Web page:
Skip to main content

Research Data Management: Data Management Plan

Data Management Plan

A Data Management Plan (DMP) is a document that sets out how you will organize, store, and share your research data throughout each stage of your research project. It is a living document that can be modified to accommodate changes over the course of your research.

A growing number of funding agencies are requiring researchers to submit a data management plan alongside their grant applications. Tri-Agency of Canada states that researchers should develop "data management plans to guide the responsible collection, formatting, preservation and sharing of their data throughout the entire lifecycle of a research project and beyond". 

This short video From NYU Health Sciences Library explains what can go wrong without a data management plan.

Why is a data management plan important?

  • To ensure that your research data will be accessible and usable in the future - by yourself and by others.
  • To create and maintain a permanent archive of the data that supports your research findings.
  • To meet funding agency and/or publisher requirements for data accessibility.

The Digital Curation Centre’s Checklist for a Data Management Plan provides a useful list of questions to consider when writing a DMP:

Data Collection

  • What data will you collect or create?
  • How will the data be collected or created?

Documentation and Metadata

  • What documentation and metadata (description of data) will accompany the data?

Ethics and Legal Compliance

  • How will you manage any ethical issues, e.g. anonymisation, consent agreements, and sharing/privacy? 
  • How will you manage copyright and intellectual property rights issues?

Storage and Backup

  • How will the data be stored and backed up during research?
  • How will you manage access and security?

Selection and Preservation

  • Which data should be retained, shared, and/or preserved?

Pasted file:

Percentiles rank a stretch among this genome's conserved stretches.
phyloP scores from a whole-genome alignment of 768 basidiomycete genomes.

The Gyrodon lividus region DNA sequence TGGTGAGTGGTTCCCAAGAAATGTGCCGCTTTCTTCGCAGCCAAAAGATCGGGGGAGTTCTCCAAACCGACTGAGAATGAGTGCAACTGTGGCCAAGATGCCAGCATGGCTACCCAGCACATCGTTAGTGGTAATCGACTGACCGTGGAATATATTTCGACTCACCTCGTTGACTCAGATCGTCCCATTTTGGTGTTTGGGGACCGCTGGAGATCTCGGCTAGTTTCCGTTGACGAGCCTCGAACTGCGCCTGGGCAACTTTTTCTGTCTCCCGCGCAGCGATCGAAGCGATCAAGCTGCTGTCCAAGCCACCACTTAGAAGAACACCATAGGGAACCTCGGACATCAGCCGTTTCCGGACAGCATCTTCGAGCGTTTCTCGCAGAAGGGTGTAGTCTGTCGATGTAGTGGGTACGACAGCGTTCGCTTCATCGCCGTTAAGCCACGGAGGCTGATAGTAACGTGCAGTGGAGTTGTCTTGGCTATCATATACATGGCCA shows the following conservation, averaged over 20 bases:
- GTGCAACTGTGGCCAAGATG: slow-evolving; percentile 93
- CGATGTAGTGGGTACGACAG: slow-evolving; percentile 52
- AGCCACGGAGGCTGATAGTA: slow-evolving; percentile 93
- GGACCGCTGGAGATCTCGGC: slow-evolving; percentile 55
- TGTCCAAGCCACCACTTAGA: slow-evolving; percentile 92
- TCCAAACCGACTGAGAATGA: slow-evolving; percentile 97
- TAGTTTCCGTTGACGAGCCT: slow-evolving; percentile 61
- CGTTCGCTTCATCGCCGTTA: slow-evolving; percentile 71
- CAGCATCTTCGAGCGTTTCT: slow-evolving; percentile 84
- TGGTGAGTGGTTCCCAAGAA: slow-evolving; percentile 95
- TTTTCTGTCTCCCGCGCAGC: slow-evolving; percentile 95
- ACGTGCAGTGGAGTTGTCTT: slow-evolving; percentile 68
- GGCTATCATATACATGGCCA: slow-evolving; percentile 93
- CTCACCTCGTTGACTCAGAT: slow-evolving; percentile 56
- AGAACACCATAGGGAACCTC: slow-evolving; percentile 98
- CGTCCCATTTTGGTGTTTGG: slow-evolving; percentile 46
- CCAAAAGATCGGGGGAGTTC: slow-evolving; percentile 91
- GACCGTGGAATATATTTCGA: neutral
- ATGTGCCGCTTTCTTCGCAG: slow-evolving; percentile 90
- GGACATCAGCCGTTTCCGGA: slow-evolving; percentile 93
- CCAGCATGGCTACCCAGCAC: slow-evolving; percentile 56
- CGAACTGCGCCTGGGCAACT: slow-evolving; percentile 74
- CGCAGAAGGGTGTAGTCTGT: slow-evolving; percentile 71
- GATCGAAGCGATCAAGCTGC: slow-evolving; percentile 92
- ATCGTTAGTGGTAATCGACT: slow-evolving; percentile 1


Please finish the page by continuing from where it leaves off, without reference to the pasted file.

• What is the long-term preservation plan for the dataset?

Data Sharing

  • How will you share the data?
  • Are any restrictions on data sharing required?

Responsibilities and Resources

  • Who will be responsible for data management?
  • What resources will you require to implement your plan? 

There are a few tools to assist you in creating DMPs.

DMP Assistant:

DMP Assistant is a free online tool specifically for Canadian scholars and aims to meet the data accessibility requirements of Tri-Agency funding. Developed by the Canadian Association of Research Libraries, it follows best practices in data management and walks researchers step-by-step through key questions of data management, and provides a generic template for researchers to use. 

How to use DMP Assistant:

1. Create an account:

2. Sign in and select a template under Organizations. There are several templates available - the default "Portage" template should be able to meet your data management requirements.

3. Answer the questions - Guidance and examples are provided.

4. Export or print your plan, and/or revise the plan in your research process.

Three Additional DMP Tools: below are two free online applications that help researchers create data management plans.

DMP Tool: jointly developed by eight institutions in US in 2011. It provides detailed guidance and links to general and institutional resources and walks a researcher through the process of generating a comprehensive plan tailored to specific DMP requirements.

DMPonline: jointly developed by the Digital Curation Centre of UK and the University of California Curation Center. There are a number of templates within the tool based on the requirements of different funders and institutions.  Guidance is provided to help researchers interpret and answer the questions.

DMP Template for the Social Sciences: This template was developed in the project e-infrastructures Austria-Plus, created by AUSSDA - The Austrian Social Sciences Data Archive and WU Vienna University of Economics and Business.

Below is a list of examples of Data Management Plans:

Portage DMP Exemplars (Listed under More Resources)
Include three DMP exemplars on digital humanities, use of secondary data, and mixed methods.

Technical plan submitted to the AHRC
A DMP submitted by a researcher from the University of Bristol, also including comments from the reviewers.

Two social science DMPs
Example plans from researchers at the University of Leeds, shared as part of the Leeds RoaDMaP training materials.

NSF data management plans
5 DMPs submitted to the National Science Foundation of the US, shared by the DataOne initiative.

Many researchers make their DMPs public, and you may find public DMPs on DMP Tool. However, it should be noted that they are not reviewed for quality or completeness.